Encephalartos dyeri F.Muell.
Macrozamia preissii dyeri (F.Muell.) J.Schust.
Macrozamia dyeri is a slow-growing, evergreen, palm-like plant with an erect, usually unbranched main stem that can eventually be around 40 - 300cm tall and 50 - 120cm in diameter; this is topped by a crown of around 70 - 150, erect, large leaves each around 100 - 220cm long[
The plant is sometimes harvested from the wild for local use as a food.
Although declining through loss of habitat dur to human activities, Macrozamia dyeri is still relatively abundant and is not considered under threat. The plant is classified as 'Least Concern' in the IUCN Red List of Threatened Species(2010)[
Australia - Southwestern Western Australia
Sparse woodland, low scrub and in heathland, growing on deep calcareous beach sand deposits[
|Conservation Status||Least Concern
|Cultivation Status||Ornamental, Wild
Macrozamia dyeri is native to a mediterranean climate in Western Australia, growing in a region where the mean annual rainfall is in the region of 600 - 800mm, falling mainly in winter. Summers are hot and dry, with daytime highs to
25°c and nighttime lows down to 18°c, whilst winters are cool to cold, with daytime highs to 17°c and nighttime lows down to 2°c[
Found in the wild on soils ranging from infertile sandy clays to deep sands and laterites[
]. An almost universal requirement for cycads is a well-drained but moisture-retentive soil, and by far the best soils are sandy gravels and light loams which provide the required drainage and aeration necessary for good growth. Cycads will generally not grow well in clay soils unless those soils are heavily amended with sand and organic matter[
]. A neutral soil (pH 7), is generally best for most species of cycads and allows the proper absorption of nutrients. A slightly acid soil is better for most cycads than a basic one[
Cycad species can usually be transplanted easily even when quite large. The best time for moving them is just before the beginning of a new growing season, the roots being trimmed if they are damaged and perhaps some leaves being removed. New roots should develop quickly as the season progresses[
The stem of this species is thick and robust, and in the wild is almost continually black as a result of the annual fires that commonly occur. The plant also has contractile roots, these maintain the stems of seedlings and immature plants below the soil surface, thus protecting them from fire and predators[
Species in this genus form structures known as coralloid roots. These roots branch off from the taproot or secondary roots and are distinctive in that they grow laterally or upward, forming a nodular mass at the apex. These coralloid roots occur slightly below or slightly above the soil surface and generally contain cyanobacteria, also known as blue-green algae. These are able to fix atmospheric nitrogen and make it available as a nutrient to the plant. The ability to extract this important nutrient from the air explains how many cycad species are able to survive on almost sterile soils[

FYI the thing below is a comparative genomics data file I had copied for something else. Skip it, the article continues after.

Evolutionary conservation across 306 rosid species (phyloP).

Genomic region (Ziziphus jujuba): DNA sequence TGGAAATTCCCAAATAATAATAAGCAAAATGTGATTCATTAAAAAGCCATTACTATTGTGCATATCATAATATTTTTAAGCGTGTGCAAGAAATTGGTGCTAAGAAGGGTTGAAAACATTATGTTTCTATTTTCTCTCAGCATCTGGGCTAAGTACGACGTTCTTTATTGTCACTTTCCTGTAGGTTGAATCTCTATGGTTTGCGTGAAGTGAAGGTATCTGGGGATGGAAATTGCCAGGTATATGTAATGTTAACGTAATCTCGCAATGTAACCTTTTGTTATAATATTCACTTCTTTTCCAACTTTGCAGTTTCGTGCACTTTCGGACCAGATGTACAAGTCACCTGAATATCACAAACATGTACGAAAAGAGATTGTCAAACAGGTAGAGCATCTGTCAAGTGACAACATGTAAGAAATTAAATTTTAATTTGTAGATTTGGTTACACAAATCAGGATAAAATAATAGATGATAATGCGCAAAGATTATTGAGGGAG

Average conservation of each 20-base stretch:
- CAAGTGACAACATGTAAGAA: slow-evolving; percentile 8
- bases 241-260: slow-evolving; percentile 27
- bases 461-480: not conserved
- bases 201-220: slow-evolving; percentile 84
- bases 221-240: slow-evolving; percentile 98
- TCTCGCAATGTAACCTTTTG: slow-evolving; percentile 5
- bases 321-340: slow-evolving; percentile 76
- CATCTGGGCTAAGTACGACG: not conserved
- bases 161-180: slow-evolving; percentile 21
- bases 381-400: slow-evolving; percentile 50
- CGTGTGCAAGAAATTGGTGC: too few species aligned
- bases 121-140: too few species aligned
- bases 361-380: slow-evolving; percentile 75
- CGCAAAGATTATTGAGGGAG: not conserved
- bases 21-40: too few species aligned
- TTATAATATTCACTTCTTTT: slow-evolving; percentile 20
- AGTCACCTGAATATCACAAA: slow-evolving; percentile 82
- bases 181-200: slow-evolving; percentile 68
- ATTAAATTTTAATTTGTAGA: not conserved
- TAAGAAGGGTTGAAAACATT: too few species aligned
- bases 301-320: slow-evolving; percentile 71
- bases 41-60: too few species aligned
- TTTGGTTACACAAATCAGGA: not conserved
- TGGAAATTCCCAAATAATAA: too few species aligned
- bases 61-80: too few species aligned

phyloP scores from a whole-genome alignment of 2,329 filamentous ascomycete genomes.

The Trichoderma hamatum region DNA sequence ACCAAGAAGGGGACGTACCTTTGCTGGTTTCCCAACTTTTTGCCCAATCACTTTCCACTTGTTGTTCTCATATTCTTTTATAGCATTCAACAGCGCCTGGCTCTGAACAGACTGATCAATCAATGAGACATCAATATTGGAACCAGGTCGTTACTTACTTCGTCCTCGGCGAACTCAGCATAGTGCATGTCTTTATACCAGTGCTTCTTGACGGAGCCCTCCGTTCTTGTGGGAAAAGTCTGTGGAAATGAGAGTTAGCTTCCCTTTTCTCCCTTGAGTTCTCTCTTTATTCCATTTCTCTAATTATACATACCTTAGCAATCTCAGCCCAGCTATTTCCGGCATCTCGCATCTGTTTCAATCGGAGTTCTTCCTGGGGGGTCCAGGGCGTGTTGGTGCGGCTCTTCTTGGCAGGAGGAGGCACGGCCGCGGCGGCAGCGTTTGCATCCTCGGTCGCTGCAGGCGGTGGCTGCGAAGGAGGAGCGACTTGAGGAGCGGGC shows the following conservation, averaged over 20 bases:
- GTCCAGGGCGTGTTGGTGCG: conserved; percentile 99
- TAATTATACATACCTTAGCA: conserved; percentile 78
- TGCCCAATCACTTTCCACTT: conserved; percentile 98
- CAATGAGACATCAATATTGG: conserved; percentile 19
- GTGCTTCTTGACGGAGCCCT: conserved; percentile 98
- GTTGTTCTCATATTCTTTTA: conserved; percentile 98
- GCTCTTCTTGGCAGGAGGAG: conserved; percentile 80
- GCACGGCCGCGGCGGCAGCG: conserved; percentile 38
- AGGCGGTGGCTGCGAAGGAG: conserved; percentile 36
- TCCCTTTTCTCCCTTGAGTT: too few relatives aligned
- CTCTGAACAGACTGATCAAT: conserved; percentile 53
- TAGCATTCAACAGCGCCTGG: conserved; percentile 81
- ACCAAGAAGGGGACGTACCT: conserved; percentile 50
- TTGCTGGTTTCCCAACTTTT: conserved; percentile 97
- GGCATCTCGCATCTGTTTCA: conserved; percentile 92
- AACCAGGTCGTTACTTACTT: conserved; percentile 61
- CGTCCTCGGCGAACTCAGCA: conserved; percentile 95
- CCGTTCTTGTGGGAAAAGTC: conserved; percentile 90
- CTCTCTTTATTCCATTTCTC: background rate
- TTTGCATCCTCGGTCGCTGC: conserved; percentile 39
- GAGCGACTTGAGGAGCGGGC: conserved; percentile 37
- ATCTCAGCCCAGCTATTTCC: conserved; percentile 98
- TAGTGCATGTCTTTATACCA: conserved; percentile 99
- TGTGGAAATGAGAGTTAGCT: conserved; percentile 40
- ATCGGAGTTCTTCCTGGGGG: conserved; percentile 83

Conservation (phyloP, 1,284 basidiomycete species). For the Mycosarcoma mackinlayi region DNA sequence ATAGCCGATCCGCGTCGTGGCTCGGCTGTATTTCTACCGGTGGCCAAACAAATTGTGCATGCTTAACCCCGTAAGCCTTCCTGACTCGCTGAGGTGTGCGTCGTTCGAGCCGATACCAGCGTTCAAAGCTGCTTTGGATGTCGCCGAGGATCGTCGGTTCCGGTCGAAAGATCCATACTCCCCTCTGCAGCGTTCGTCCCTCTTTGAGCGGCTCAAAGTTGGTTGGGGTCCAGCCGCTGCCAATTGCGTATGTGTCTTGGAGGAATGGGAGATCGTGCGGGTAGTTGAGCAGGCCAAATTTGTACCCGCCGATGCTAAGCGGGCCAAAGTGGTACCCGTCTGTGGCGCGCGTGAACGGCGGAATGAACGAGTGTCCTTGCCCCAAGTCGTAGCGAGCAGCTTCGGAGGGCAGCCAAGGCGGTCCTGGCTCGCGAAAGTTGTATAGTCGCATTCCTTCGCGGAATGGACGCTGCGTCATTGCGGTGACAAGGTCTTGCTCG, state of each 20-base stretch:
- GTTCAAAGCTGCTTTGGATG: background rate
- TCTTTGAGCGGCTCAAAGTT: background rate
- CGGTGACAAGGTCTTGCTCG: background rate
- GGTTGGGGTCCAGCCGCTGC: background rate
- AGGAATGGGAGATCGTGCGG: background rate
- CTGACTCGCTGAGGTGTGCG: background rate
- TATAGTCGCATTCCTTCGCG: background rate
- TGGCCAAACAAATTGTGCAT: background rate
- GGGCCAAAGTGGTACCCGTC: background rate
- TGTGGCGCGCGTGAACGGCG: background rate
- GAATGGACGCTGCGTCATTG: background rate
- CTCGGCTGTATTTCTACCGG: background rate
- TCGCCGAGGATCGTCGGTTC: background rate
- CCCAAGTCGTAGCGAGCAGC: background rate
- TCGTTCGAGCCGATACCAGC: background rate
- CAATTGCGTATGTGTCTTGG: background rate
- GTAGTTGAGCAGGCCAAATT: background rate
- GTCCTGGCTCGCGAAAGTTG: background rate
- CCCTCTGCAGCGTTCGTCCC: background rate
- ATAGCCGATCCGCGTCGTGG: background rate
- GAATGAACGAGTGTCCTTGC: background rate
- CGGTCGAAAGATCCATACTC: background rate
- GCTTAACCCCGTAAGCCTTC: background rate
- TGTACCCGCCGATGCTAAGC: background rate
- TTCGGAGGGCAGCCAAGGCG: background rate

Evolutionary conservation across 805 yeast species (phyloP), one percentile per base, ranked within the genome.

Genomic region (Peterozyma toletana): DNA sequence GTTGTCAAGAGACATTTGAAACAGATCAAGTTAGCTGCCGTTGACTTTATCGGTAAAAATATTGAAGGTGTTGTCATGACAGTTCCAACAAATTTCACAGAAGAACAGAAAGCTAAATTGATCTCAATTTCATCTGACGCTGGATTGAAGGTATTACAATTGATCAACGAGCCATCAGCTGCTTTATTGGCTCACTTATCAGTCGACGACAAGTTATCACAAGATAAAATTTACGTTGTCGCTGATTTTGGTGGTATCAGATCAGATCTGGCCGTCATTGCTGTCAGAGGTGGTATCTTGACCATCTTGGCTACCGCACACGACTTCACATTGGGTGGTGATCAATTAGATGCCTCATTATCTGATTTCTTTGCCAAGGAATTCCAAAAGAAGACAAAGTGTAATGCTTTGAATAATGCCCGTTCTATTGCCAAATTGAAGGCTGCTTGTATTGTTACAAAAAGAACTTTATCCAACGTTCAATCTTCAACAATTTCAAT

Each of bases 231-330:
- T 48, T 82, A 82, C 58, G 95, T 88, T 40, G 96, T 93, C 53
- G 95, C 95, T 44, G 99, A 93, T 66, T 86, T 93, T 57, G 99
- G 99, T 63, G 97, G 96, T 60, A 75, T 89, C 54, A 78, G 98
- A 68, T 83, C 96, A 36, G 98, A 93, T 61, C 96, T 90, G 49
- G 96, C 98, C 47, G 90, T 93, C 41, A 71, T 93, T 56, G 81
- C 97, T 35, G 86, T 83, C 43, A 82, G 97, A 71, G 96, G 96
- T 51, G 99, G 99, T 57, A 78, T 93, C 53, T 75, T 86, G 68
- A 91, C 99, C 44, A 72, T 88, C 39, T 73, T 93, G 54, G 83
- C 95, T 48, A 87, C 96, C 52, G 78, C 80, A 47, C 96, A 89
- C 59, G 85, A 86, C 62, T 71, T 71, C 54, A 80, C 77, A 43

A dioecious species, with individual plants producing either all male or all female cones. Therefore both male and female forms of the plant need to be grown if seed is required[
]. On very rare occasions, usually when a plant has been under severe stress, it can change sex and produce either all female or all male cones[
Caution should be employed if using any part of this plant for food. All parts of the plant can contain toxins and can only be eaten if proper measures are taken to remove these toxins.
Seed - cooked[
]. A chief source of food for some Aboriginal groups[
]. Non native people have very differing opinions on this food, with some finding it disgusting, rancid, and like train oil), while others consider it quite as good as that of a chestnut[
]. The ovoid, three-angled seed is around 43 - 55mm long and 28 - 36mm in diameter[
In the natural state the pulp surrounding the seed is poisonous. In order to remove the toxic principles, the seed is soaked n water for a few days, then it is buried in sand and left there until the pulp is nearly dry. It is then fit to eat, usually after roasting[[
Seeds - best sown as soon as they are ripe, though the seeds of many species will take a few months to finish maturing the embryo before they are ready to germinate. Sow the seeds in a tray in a freely-draining medium and place in moderate shade. Bottom heat at about 27°c will hasten seed germination dramatically. Young roots are quite brittle and once germination takes place, the root grows rapidly. It is important to pot up the seedlings at this time in order to give them enough root-space. Grow on the plants in pots until large enough to plant out[